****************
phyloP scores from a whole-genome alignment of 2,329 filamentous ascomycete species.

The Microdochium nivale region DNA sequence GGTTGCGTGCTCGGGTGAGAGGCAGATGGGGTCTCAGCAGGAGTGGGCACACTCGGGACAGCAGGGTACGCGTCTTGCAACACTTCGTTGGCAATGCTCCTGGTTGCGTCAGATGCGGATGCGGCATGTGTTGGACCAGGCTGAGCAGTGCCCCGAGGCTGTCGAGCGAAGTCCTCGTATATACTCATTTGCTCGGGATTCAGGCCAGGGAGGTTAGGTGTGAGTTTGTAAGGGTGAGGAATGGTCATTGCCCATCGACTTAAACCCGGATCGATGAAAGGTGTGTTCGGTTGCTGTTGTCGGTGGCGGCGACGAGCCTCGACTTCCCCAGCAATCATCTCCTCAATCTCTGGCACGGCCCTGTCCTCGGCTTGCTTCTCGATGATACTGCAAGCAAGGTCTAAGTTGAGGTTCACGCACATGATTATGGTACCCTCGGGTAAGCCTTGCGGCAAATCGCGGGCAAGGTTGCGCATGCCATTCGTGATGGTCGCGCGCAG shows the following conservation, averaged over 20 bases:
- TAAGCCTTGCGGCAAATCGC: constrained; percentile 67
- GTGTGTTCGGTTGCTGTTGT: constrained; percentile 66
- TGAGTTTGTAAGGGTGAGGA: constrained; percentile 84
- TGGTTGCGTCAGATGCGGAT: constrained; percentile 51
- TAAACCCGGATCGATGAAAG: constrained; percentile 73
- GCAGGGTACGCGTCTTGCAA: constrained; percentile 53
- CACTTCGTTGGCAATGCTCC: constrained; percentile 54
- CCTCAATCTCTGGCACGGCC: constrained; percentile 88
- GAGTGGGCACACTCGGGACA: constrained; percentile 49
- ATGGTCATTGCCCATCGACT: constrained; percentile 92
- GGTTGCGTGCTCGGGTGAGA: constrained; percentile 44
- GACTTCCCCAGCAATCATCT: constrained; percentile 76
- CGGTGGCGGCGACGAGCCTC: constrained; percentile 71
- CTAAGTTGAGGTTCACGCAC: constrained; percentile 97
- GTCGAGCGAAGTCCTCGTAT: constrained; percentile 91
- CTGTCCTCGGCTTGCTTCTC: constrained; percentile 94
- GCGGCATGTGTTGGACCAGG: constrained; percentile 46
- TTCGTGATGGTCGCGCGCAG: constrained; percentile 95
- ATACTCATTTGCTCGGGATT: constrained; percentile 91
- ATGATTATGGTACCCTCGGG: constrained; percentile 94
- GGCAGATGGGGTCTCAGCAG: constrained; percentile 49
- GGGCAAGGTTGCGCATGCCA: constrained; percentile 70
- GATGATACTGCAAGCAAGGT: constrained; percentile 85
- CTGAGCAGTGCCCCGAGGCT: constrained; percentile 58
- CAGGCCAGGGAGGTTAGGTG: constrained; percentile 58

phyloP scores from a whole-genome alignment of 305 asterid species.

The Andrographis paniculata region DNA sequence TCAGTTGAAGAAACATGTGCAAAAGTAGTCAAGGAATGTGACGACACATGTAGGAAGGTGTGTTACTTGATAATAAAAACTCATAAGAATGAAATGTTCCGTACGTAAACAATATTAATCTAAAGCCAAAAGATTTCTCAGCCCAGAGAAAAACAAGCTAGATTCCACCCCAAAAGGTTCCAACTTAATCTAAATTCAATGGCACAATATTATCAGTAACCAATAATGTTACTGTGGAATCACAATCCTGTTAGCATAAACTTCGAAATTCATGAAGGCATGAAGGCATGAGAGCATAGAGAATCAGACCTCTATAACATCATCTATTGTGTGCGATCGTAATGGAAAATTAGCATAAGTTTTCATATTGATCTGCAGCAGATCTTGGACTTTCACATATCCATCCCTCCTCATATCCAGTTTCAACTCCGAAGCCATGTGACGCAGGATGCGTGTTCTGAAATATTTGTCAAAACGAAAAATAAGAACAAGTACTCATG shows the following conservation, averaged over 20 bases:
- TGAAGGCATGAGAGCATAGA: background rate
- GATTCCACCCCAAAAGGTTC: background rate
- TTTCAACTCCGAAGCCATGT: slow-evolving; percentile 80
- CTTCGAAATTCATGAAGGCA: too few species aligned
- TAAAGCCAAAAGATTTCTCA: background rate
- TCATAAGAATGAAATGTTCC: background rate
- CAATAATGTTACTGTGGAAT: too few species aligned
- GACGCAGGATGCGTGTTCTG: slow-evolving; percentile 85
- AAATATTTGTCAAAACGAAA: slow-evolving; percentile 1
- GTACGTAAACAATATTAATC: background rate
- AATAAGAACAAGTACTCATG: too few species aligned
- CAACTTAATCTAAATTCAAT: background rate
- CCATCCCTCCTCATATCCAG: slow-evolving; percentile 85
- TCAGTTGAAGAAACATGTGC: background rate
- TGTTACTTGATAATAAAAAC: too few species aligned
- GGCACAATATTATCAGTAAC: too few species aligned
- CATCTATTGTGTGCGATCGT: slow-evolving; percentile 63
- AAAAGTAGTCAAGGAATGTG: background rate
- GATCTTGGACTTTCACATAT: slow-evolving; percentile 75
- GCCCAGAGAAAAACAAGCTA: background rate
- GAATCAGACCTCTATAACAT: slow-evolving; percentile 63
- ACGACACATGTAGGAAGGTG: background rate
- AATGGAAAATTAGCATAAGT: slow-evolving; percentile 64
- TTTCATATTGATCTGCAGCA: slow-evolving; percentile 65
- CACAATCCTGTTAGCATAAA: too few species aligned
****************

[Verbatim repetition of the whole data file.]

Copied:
phyloP scores from a whole-genome alignment of 2,329 filamentous ascomycete species.

The Microdochium nivale region DNA sequence GGTTGCGTGCTCGGGTGAGAGGCAGATGGGGTCTCAGCAGGAGTGGGCACACTCGGGACAGCAGGGTACGCGTCTTGCAACACTTCGTTGGCAATGCTCCTGGTTGCGTCAGATGCGGATGCGGCATGTGTTGGACCAGGCTGAGCAGTGCCCCGAGGCTGTCGAGCGAAGTCCTCGTATATACTCATTTGCTCGGGATTCAGGCCAGGGAGGTTAGGTGTGAGTTTGTAAGGGTGAGGAATGGTCATTGCCCATCGACTTAAACCCGGATCGATGAAAGGTGTGTTCGGTTGCTGTTGTCGGTGGCGGCGACGAGCCTCGACTTCCCCAGCAATCATCTCCTCAATCTCTGGCACGGCCCTGTCCTCGGCTTGCTTCTCGATGATACTGCAAGCAAGGTCTAAGTTGAGGTTCACGCACATGATTATGGTACCCTCGGGTAAGCCTTGCGGCAAATCGCGGGCAAGGTTGCGCATGCCATTCGTGATGGTCGCGCGCAG shows the following conservation, averaged over 20 bases:
- TAAGCCTTGCGGCAAATCGC: constrained; percentile 67
- GTGTGTTCGGTTGCTGTTGT: constrained; percentile 66
- TGAGTTTGTAAGGGTGAGGA: constrained; percentile 84
- TGGTTGCGTCAGATGCGGAT: constrained; percentile 51
- TAAACCCGGATCGATGAAAG: constrained; percentile 73
- GCAGGGTACGCGTCTTGCAA: constrained; percentile 53
- CACTTCGTTGGCAATGCTCC: constrained; percentile 54
- CCTCAATCTCTGGCACGGCC: constrained; percentile 88
- GAGTGGGCACACTCGGGACA: constrained; percentile 49
- ATGGTCATTGCCCATCGACT: constrained; percentile 92
- GGTTGCGTGCTCGGGTGAGA: constrained; percentile 44
- GACTTCCCCAGCAATCATCT: constrained; percentile 76
- CGGTGGCGGCGACGAGCCTC: constrained; percentile 71
- CTAAGTTGAGGTTCACGCAC: constrained; percentile 97
- GTCGAGCGAAGTCCTCGTAT: constrained; percentile 91
- CTGTCCTCGGCTTGCTTCTC: constrained; percentile 94
- GCGGCATGTGTTGGACCAGG: constrained; percentile 46
- TTCGTGATGGTCGCGCGCAG: constrained; percentile 95
- ATACTCATTTGCTCGGGATT: constrained; percentile 91
- ATGATTATGGTACCCTCGGG: constrained; percentile 94
- GGCAGATGGGGTCTCAGCAG: constrained; percentile 49
- GGGCAAGGTTGCGCATGCCA: constrained; percentile 70
- GATGATACTGCAAGCAAGGT: constrained; percentile 85
- CTGAGCAGTGCCCCGAGGCT: constrained; percentile 58
- CAGGCCAGGGAGGTTAGGTG: constrained; percentile 58

phyloP scores from a whole-genome alignment of 305 asterid species.

The Andrographis paniculata region DNA sequence TCAGTTGAAGAAACATGTGCAAAAGTAGTCAAGGAATGTGACGACACATGTAGGAAGGTGTGTTACTTGATAATAAAAACTCATAAGAATGAAATGTTCCGTACGTAAACAATATTAATCTAAAGCCAAAAGATTTCTCAGCCCAGAGAAAAACAAGCTAGATTCCACCCCAAAAGGTTCCAACTTAATCTAAATTCAATGGCACAATATTATCAGTAACCAATAATGTTACTGTGGAATCACAATCCTGTTAGCATAAACTTCGAAATTCATGAAGGCATGAAGGCATGAGAGCATAGAGAATCAGACCTCTATAACATCATCTATTGTGTGCGATCGTAATGGAAAATTAGCATAAGTTTTCATATTGATCTGCAGCAGATCTTGGACTTTCACATATCCATCCCTCCTCATATCCAGTTTCAACTCCGAAGCCATGTGACGCAGGATGCGTGTTCTGAAATATTTGTCAAAACGAAAAATAAGAACAAGTACTCATG shows the following conservation, averaged over 20 bases:
- TGAAGGCATGAGAGCATAGA: background rate
- GATTCCACCCCAAAAGGTTC: background rate
- TTTCAACTCCGAAGCCATGT: slow-evolving; percentile 80
- CTTCGAAATTCATGAAGGCA: too few species aligned
- TAAAGCCAAAAGATTTCTCA: background rate
- TCATAAGAATGAAATGTTCC: background rate
- CAATAATGTTACTGTGGAAT: too few species aligned
- GACGCAGGATGCGTGTTCTG: slow-evolving; percentile 85
- AAATATTTGTCAAAACGAAA: slow-evolving; percentile 1
- GTACGTAAACAATATTAATC: background rate
- AATAAGAACAAGTACTCATG: too few species aligned
- CAACTTAATCTAAATTCAAT: background rate
- CCATCCCTCCTCATATCCAG: slow-evolving; percentile 85
- TCAGTTGAAGAAACATGTGC: background rate
- TGTTACTTGATAATAAAAAC: too few species aligned
- GGCACAATATTATCAGTAAC: too few species aligned
- CATCTATTGTGTGCGATCGT: slow-evolving; percentile 63
- AAAAGTAGTCAAGGAATGTG: background rate
- GATCTTGGACTTTCACATAT: slow-evolving; percentile 75
- GCCCAGAGAAAAACAAGCTA: background rate
- GAATCAGACCTCTATAACAT: slow-evolving; percentile 63
- ACGACACATGTAGGAAGGTG: background rate
- AATGGAAAATTAGCATAAGT: slow-evolving; percentile 64
- TTTCATATTGATCTGCAGCA: slow-evolving; percentile 65
- CACAATCCTGTTAGCATAAA: too few species aligned